It was announced on Friday that the German car giant had officially registered as a power unit manufacturer in F1 and will join the world championship when the next-generation engine regulations come into effect in 2026. 

Audi did not reveal which team it will partner with, but it is expected to buy a majority stake in Sauber, who are currently competing as Alfa Romeo. 

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Markus Duesmann, chairman of the Audi board, said such plans would be confirmed by the end of the year, ahead of the 2023 season. Duesmann also said Audi would like to have a German driver. 

Sebastian Vettel’s retirement at the end of the year will leave Mick Schumacher as the sole-remaining German on the F1 grid, while the German Grand Prix was last held in 2019. 

“Certainly we haven’t decided on a team so we haven’t decided on drivers. We hope we will have a German driver and we hope we will have a German race. That’s all I can say.”

Duesmann, who stressed Audi is committed to F1 for the “long-term”, added: “The long lead is the powertrain so we had to decide on the power unit and that’s what we announced today. 

“The decision on the team we will do within this year and depending on the team it will be a different way of engagement from our side, so we haven’t decided how the team will look like, but we will inform you as soon as possible.”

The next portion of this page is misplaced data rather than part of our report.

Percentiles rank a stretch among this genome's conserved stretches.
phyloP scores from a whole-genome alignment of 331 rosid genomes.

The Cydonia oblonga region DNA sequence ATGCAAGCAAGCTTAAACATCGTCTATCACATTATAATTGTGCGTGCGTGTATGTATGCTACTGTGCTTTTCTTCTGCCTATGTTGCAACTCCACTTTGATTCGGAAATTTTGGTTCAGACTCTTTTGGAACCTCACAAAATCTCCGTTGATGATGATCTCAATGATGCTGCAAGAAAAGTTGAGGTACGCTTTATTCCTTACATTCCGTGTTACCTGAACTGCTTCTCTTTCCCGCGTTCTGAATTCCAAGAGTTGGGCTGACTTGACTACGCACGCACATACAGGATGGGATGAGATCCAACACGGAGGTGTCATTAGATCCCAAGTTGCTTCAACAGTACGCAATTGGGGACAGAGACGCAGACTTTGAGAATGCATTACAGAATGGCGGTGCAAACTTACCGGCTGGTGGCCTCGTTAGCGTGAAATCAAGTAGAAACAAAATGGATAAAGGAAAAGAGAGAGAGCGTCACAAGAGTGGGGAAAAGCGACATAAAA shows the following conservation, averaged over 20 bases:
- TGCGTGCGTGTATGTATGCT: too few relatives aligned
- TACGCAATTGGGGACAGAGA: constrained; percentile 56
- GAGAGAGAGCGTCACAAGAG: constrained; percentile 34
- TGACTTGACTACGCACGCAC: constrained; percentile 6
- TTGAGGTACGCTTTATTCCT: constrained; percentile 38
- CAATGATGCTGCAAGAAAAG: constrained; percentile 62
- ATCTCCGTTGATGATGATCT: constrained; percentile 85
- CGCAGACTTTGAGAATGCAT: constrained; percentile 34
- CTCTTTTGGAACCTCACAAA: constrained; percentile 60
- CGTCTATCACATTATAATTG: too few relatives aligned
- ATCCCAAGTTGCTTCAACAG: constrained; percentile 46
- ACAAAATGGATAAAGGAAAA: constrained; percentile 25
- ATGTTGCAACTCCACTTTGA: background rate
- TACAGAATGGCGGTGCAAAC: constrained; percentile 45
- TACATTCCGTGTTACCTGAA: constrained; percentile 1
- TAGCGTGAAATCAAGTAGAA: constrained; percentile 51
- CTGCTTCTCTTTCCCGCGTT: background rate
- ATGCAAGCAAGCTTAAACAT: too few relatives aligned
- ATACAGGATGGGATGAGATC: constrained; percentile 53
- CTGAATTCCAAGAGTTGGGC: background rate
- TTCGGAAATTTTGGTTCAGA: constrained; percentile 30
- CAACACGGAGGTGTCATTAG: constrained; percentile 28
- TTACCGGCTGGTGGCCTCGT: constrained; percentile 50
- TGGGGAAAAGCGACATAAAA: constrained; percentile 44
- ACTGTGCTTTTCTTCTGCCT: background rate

Audi expect to be ‘very competitive’ in three years 

Duesmann said Audi expect to be “very competitive” within three years of entering F1. 

Asked if Audi is targeting wins from the off, he replied: “I feel that’s not realistic. 

“That would be ideal, but we certainly have a plan internally what we want to do. But ideally within the first three years we should be very competitive.”

Audi is expected to be joined on the F1 grid in 2026 by fellow Volkswagen brand Porsche, who are set to enter via an engine collaboration with Red Bull. 

The two operations would be entirely separate, with Audi’s PU project housed in Germany, and Porsche’s in the UK. 

“You can imagine that was a huge discussion, but we decided - both our brands have a lot of fans, and both our brands have their special character, and that’s why we decided to keep it completely separate and do two operations,” Duesmann explained.  

“Several reasons, several different teams. The power train has to be designed special for the chassis, and that’s why we decided to split it, as we will have completely different chassis, so completely different power trains.” 

Oliver Hoffman, Audi member of the board of management for technical development, added: “To meet the timetable, the power train and the chassis, cost time to make it in two cars, so [it will be] completely different operations, and the integration work we will do by ourselves.”